3. A pair of lenses, each as described in claim 2, wherein:
the lens pair has a common optical axis; and
the pair are used to couple light from fibers placed at a substantial distance from the optical axis of the lenses.
4. A molded plano-convex lens having a convex surface and a plano surface, wherein the working distance from the plano surface to an image plane is controlled to less than 0.020 mm.
5. A molded plano-convex lens with an aspheric surface and a flat surface, and the aspheric surface having a conic constant between −0.6 and −0.3, where the conic constant is chosen so as to give optimal coupling efficiency from a collimated beam input on the aspheric surface into an optical fiber located near the flat surface, wherein the outer surface of the lens is a cylinder and the axis of the cylinder is nearly coincident with the optical axis of the aspheric surface to within 0.010 mm.
Description
FIELD OF THE INVENTION

This invention relates to methods of and apparatus for connecting optical fibers. In particular, it relates to lenses to couple light from one fiber into another, and to the design of such lenses so as to permit improved packaging of optical fibers, lenses, and related components.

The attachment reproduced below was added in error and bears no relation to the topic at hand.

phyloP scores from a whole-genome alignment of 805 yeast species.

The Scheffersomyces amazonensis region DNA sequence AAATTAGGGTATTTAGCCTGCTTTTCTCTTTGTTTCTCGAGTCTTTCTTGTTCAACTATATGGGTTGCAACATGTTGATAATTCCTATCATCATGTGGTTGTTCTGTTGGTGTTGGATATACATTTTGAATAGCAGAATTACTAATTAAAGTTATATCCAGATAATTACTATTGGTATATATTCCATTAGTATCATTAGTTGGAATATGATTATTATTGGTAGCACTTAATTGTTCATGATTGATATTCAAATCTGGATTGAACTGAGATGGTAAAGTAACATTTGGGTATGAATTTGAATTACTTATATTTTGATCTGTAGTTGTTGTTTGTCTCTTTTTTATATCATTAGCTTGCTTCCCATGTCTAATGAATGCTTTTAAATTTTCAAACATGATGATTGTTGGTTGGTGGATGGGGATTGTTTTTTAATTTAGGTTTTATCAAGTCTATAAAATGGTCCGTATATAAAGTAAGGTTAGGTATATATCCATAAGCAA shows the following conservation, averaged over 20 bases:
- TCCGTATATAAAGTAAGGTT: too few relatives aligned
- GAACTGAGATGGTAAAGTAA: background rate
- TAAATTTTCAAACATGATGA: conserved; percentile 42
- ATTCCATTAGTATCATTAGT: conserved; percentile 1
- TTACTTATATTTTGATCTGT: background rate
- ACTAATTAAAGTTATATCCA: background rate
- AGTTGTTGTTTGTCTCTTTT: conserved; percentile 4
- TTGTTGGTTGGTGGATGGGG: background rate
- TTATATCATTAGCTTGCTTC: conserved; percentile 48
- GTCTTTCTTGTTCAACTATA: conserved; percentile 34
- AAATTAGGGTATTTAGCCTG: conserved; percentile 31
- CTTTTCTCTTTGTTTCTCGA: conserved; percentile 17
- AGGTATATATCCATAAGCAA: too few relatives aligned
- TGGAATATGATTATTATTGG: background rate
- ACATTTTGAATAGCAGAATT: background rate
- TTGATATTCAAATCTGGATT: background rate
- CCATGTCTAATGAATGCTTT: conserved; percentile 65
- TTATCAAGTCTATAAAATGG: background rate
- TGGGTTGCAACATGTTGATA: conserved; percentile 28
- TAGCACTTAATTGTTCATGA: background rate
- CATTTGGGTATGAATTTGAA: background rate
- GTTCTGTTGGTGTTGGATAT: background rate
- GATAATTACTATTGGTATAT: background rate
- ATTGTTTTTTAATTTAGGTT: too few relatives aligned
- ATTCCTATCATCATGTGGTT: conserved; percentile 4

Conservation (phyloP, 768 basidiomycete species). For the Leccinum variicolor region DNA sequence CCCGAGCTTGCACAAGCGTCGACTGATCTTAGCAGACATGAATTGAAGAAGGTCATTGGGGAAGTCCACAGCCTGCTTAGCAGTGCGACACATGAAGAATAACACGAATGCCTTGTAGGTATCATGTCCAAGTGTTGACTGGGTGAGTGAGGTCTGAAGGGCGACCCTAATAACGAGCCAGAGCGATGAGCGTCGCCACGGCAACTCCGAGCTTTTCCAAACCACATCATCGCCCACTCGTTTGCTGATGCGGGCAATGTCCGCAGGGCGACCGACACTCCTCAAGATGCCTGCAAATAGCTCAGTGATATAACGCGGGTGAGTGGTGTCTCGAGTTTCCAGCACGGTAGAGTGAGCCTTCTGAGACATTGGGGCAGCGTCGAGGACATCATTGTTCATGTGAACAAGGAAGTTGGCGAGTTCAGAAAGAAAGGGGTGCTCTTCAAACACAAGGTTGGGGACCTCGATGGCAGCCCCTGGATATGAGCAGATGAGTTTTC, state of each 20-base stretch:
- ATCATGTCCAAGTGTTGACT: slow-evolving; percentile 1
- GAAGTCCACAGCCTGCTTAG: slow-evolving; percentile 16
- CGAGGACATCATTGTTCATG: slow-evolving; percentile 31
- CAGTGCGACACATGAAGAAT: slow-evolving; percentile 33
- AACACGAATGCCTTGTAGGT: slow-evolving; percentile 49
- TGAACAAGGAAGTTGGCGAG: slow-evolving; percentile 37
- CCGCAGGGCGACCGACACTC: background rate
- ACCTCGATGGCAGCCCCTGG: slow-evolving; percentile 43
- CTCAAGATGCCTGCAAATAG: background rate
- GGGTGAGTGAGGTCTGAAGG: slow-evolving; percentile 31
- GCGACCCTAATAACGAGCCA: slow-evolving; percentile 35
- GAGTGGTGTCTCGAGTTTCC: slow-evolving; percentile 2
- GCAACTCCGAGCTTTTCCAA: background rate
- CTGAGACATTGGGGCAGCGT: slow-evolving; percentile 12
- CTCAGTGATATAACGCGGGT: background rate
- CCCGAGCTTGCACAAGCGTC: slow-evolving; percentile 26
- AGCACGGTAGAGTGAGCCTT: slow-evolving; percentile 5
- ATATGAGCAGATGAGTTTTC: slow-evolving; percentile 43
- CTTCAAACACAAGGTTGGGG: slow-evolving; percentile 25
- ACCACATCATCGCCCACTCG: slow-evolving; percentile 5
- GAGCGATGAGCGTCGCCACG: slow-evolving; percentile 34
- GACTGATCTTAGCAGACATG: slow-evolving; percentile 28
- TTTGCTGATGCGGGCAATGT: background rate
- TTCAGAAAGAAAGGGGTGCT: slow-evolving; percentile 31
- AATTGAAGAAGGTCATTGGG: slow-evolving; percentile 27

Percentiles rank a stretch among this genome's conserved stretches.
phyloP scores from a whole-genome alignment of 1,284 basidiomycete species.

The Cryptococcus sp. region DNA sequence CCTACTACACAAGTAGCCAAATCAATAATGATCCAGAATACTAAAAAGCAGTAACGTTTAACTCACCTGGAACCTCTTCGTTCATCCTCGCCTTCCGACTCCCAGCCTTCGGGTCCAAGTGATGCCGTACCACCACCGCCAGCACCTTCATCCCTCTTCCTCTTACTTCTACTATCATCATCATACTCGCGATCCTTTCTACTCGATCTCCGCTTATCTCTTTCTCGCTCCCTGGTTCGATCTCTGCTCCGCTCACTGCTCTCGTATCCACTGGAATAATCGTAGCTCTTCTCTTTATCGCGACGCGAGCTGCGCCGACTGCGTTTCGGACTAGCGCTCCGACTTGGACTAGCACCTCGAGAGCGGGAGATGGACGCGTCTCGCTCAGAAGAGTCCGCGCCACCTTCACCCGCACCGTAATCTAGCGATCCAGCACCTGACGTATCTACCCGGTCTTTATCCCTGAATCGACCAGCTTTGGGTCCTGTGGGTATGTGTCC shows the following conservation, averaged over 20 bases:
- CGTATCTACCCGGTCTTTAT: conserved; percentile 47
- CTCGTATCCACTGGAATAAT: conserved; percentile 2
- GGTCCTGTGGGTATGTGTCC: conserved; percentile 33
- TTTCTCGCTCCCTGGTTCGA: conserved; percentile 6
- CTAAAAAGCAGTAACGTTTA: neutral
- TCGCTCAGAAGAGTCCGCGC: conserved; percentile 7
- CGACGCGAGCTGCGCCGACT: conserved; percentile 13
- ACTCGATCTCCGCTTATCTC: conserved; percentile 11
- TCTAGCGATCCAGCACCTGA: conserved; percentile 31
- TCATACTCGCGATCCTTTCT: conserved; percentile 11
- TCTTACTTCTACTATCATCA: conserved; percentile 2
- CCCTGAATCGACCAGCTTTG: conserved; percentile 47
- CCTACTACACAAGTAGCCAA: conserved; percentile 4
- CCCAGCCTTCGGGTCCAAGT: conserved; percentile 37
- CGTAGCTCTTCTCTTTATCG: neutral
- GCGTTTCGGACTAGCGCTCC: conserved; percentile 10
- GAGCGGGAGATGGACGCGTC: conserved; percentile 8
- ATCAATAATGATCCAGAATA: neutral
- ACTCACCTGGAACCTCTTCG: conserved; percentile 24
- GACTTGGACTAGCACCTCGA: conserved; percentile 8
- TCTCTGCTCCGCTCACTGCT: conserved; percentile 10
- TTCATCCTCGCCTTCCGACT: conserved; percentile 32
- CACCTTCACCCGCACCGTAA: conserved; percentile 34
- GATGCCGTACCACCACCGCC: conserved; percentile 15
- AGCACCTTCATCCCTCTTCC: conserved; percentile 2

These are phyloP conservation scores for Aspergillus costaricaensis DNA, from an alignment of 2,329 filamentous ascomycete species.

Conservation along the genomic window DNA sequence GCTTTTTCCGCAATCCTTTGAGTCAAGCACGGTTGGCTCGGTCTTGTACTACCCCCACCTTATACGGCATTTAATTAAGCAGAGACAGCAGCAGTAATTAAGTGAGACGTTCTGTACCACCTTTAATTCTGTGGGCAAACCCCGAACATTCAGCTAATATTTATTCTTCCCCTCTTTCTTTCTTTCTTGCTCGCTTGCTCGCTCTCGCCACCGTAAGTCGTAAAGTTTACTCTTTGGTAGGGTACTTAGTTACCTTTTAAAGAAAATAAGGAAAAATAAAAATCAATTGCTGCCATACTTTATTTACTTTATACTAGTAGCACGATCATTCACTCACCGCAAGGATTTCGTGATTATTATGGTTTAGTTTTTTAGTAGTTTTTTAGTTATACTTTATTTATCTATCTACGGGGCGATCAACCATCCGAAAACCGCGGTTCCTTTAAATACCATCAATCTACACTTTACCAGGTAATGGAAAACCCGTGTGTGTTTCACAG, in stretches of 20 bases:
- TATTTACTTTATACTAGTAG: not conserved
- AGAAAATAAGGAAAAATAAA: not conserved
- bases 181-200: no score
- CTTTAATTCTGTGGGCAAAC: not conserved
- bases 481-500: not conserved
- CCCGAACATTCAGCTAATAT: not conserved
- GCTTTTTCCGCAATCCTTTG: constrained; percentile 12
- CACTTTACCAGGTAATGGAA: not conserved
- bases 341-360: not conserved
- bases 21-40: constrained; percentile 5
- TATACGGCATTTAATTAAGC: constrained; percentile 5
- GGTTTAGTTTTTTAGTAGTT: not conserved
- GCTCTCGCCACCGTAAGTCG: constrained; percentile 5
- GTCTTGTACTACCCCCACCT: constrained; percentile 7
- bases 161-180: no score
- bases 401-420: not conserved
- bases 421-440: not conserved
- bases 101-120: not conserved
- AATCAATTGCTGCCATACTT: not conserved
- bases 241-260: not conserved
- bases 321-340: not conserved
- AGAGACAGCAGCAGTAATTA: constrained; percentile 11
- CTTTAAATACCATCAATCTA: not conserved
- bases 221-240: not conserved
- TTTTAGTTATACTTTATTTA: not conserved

BACKGROUND OF THE INVENTION

In optical fiber applications, it is often necessary to couple light from one fiber into another. This might be done at a switching facility where multiple fibers are brought together. A known way to do this is by directly butting the fibers together. The fibers can also be joined by electrical fusion. In this method, an electric arc is used to heat the end of the two fibers as they are brought into contact. The arc melts the fibers, causing them to join in a permanent and mechanically stable joint. It is also possible to use lenses to couple the light from one fiber into another, as described in U.S. Pat. No. 4,421,383, which describes lenses and a physical connector that holds the fiber and lenses in appropriate positions.